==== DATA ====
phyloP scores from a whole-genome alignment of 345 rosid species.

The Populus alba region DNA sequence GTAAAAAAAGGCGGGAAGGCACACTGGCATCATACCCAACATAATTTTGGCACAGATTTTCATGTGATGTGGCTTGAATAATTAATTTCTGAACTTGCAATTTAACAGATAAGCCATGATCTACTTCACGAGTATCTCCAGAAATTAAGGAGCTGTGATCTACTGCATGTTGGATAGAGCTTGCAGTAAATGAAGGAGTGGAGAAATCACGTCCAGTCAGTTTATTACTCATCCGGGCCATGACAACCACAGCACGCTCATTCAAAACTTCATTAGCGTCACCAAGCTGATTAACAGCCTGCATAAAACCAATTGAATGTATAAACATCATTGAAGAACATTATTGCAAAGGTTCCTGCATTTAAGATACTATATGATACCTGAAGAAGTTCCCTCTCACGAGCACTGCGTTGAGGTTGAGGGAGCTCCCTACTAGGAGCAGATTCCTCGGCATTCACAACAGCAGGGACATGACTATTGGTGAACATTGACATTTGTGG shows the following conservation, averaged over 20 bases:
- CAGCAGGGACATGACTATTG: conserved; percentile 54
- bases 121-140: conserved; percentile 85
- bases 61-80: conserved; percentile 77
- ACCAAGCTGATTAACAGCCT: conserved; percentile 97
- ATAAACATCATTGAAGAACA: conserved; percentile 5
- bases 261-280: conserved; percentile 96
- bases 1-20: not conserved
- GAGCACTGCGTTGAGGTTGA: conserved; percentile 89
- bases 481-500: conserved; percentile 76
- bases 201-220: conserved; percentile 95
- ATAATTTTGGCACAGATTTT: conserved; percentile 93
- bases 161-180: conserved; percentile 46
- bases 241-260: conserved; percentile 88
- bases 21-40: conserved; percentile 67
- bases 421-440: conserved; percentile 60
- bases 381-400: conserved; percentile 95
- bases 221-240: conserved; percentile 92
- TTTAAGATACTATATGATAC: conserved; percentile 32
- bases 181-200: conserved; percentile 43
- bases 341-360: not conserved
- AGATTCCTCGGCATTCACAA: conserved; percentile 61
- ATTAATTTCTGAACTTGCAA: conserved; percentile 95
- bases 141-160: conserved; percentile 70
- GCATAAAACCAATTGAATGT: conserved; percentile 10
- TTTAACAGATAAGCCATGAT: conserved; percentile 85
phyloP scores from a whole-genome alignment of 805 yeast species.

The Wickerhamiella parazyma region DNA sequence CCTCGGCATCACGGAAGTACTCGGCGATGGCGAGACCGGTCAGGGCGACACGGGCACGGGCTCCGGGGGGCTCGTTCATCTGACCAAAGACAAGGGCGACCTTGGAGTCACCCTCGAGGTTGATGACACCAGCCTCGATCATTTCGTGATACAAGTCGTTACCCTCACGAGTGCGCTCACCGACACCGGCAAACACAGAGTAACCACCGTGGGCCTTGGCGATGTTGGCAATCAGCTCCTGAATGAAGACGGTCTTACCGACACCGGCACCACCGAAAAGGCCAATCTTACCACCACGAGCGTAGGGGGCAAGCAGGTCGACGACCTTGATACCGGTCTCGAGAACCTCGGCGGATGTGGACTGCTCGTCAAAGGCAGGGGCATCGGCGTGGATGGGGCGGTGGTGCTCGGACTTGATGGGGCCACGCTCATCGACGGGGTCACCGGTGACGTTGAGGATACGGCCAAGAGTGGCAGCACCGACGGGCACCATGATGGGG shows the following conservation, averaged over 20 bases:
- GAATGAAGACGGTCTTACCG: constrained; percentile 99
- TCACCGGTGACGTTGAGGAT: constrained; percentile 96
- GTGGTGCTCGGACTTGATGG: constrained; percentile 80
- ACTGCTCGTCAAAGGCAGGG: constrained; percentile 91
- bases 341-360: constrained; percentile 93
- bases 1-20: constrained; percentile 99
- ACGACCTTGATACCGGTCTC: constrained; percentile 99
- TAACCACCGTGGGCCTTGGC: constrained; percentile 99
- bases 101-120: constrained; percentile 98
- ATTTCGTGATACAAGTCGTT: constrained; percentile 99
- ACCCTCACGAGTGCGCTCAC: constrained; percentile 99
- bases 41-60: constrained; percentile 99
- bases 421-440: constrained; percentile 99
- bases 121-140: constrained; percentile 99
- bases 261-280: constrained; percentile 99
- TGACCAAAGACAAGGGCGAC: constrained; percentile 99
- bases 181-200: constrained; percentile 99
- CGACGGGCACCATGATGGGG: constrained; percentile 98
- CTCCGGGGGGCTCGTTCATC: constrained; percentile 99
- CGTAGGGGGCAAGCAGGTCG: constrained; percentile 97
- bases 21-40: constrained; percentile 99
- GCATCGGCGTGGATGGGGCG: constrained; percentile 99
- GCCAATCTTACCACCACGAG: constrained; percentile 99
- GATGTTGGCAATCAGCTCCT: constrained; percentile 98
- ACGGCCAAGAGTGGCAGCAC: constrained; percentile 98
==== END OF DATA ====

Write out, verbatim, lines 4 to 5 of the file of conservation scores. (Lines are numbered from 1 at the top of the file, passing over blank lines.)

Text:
- bases 121-140: conserved; percentile 85
- bases 61-80: conserved; percentile 77